"Secrecy is important for many things," said WikiLeaks founder Julian Assange in a recent interview with Time via Skype. Managing editor Richard Stengel had just asked him whether there were instances when secrecy could be an asset in diplomacy or global affairs.
WikiLeaks has, of course, grabbed headlines the world over by making public U.S. diplomatic cables that were supposed to stay private and secret, embarrassing the State Department as well as leaders around the world. But secrecy has its place, said Assange. "We keep secret the identity of our sources, as an example, take great pains to do it." But, he said, secrecy "shouldn't be used to cover up abuses."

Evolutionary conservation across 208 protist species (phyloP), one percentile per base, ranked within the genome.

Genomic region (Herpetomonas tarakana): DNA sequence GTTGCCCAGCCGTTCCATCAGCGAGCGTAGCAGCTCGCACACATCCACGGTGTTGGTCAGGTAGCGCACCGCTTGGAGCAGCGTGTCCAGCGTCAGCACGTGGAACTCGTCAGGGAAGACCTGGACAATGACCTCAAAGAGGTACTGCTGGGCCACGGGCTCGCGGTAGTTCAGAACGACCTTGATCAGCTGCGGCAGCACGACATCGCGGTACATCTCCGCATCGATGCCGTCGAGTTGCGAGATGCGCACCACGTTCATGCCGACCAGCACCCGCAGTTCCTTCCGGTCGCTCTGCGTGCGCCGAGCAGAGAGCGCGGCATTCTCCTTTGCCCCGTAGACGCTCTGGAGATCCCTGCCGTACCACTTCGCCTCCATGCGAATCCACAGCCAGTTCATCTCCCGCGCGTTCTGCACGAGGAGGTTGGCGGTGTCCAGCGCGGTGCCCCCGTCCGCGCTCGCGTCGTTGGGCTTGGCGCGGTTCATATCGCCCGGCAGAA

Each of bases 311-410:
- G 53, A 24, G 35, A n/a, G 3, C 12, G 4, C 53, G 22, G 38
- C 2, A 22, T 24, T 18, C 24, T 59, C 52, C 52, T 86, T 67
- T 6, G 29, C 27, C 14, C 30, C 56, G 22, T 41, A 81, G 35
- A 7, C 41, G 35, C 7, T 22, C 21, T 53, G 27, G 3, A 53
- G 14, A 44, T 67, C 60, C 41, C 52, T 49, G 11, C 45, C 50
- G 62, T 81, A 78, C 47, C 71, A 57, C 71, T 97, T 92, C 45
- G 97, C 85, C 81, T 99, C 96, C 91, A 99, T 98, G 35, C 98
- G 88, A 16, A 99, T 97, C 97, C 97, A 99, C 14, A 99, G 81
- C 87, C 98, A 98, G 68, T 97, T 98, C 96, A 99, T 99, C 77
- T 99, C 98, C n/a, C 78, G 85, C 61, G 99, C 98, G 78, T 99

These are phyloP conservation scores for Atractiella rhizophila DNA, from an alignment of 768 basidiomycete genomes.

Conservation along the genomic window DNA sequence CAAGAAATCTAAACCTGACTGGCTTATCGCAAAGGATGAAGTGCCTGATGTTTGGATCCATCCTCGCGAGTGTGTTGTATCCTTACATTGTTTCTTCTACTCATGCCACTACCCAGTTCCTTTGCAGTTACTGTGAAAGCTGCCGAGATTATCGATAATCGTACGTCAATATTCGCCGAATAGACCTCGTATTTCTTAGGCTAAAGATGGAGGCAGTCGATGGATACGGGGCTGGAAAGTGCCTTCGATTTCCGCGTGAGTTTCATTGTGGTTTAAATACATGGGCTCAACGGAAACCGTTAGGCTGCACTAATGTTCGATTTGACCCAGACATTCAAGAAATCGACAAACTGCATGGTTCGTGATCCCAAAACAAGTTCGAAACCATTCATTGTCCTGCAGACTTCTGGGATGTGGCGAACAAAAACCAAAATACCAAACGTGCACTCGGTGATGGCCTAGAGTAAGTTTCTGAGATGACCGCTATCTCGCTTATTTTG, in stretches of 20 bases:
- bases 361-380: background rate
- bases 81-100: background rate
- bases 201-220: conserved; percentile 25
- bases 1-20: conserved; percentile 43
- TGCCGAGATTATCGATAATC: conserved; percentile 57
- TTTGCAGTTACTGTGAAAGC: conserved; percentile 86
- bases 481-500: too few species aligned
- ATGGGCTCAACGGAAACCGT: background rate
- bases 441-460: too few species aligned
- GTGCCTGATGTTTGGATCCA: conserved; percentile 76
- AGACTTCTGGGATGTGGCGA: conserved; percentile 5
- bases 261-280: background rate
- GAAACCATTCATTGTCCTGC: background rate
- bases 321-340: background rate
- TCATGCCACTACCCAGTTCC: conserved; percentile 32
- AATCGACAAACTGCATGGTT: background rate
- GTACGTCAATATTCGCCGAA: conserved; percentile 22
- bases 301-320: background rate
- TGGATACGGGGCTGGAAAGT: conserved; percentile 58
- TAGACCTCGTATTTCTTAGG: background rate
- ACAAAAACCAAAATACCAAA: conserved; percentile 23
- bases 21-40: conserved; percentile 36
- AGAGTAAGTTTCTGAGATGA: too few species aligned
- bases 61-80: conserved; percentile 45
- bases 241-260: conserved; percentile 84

Asked if he wanted to expose the secret dealings of China and Russia the way WikiLeaks has done with America, Assange said, "Yes, indeed. In fact, we believe it is the most closed societies that have the most reform potential." He sounded heartened, if not overwhelmed, by the response to the megaleak so far. "The media scrutiny and the reaction are so tremendous that it actually eclipses our ability to understand it."